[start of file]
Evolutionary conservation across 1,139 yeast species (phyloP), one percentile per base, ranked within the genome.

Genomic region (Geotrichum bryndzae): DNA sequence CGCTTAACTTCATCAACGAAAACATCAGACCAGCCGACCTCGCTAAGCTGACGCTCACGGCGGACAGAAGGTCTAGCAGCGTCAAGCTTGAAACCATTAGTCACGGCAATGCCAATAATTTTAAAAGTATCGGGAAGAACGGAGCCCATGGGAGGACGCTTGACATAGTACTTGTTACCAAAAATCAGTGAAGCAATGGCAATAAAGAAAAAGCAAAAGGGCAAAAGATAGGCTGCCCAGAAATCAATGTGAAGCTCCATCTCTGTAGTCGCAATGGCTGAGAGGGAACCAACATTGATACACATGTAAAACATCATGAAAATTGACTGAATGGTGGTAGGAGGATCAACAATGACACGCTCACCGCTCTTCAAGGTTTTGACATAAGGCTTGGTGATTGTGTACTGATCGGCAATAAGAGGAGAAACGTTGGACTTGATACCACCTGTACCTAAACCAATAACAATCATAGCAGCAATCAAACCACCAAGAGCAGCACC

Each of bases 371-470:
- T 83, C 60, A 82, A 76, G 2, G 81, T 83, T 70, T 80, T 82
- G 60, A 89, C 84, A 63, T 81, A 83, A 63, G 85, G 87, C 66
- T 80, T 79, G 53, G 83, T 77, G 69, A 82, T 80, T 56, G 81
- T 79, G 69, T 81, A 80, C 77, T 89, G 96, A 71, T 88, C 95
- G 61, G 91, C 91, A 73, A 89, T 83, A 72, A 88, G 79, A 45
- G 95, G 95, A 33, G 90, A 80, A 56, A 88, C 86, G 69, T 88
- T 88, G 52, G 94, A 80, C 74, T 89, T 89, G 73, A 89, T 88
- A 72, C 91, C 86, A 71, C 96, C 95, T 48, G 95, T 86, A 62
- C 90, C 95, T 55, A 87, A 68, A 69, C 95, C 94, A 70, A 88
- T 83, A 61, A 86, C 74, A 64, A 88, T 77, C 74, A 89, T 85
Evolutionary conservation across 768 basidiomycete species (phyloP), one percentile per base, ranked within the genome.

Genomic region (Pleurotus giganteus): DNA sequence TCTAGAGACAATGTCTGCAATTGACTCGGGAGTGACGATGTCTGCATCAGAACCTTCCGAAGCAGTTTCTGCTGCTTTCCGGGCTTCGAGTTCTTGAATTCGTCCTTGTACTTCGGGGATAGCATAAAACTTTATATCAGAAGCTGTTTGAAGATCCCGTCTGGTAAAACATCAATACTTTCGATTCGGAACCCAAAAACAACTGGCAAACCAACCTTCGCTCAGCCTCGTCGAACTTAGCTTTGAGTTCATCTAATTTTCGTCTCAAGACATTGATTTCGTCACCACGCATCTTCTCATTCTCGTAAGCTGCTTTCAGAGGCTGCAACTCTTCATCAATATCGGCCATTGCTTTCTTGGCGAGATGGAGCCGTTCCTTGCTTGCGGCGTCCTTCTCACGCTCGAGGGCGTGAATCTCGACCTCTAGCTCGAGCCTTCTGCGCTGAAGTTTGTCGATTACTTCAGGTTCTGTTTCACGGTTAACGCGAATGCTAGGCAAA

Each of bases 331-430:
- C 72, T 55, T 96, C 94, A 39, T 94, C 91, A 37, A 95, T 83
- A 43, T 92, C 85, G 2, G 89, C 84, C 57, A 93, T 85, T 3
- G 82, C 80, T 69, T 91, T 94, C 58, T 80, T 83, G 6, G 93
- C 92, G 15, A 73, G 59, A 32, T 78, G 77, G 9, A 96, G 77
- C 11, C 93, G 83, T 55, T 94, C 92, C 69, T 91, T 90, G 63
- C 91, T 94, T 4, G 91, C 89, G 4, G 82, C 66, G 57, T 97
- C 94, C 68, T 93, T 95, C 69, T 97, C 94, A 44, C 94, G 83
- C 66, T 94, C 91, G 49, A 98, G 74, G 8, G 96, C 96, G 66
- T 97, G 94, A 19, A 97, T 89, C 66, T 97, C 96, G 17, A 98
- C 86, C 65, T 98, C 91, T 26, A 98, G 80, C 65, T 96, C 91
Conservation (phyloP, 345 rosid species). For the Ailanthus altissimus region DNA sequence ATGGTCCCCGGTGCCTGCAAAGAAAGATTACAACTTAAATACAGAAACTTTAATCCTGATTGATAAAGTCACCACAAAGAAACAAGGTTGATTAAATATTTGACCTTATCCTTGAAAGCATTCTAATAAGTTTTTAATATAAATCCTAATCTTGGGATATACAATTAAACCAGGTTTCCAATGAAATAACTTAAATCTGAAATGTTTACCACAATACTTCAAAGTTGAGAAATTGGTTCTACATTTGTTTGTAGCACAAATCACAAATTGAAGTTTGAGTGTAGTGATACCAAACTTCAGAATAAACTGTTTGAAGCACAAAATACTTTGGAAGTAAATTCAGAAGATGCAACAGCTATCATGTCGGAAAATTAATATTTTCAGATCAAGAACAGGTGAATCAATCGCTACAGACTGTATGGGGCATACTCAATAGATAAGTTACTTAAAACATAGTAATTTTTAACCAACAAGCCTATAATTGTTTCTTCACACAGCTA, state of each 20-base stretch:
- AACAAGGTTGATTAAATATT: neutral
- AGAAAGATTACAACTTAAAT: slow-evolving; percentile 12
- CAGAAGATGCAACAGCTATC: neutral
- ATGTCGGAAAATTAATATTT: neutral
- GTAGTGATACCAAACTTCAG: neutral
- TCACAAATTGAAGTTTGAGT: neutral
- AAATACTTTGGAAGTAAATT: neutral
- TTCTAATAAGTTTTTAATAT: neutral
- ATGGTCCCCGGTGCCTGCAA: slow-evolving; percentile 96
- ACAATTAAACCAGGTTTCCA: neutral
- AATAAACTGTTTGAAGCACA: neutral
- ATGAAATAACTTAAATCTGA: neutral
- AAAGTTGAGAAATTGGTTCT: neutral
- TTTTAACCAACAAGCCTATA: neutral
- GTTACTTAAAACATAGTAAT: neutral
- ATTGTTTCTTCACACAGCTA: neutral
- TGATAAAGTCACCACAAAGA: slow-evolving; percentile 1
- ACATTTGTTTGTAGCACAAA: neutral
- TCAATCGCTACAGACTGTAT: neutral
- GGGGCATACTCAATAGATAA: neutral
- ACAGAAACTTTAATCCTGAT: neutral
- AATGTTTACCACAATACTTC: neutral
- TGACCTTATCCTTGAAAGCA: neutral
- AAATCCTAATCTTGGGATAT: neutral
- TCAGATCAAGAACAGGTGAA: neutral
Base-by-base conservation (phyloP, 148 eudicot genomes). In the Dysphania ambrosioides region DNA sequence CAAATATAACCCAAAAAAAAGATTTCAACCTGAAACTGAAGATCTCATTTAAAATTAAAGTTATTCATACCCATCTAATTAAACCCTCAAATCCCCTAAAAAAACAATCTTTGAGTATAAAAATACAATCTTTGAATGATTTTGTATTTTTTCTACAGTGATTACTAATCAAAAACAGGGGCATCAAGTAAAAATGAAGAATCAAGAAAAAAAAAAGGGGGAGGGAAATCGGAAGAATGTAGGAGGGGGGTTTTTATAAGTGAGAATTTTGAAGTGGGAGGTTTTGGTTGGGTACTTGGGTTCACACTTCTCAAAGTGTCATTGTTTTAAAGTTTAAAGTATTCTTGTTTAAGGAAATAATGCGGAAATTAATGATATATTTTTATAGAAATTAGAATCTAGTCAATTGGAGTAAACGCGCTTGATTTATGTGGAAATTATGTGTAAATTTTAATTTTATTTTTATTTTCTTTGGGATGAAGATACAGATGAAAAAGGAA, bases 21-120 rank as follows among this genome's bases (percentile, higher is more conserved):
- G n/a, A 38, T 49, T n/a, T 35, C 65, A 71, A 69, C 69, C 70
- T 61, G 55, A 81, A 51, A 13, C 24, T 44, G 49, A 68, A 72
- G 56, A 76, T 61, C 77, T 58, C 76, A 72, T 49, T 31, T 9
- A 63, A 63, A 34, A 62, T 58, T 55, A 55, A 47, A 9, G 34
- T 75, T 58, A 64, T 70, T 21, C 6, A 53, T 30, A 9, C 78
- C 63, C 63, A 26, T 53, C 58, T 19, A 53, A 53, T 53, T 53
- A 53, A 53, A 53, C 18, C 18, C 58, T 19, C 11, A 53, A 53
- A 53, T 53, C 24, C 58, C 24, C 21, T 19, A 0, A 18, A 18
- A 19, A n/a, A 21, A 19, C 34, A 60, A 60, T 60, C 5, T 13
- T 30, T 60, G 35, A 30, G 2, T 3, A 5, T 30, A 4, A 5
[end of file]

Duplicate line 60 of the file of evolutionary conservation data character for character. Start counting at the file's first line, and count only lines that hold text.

- A 53, A 53, A 53, C 18, C 18, C 58, T 19, C 11, A 53, A 53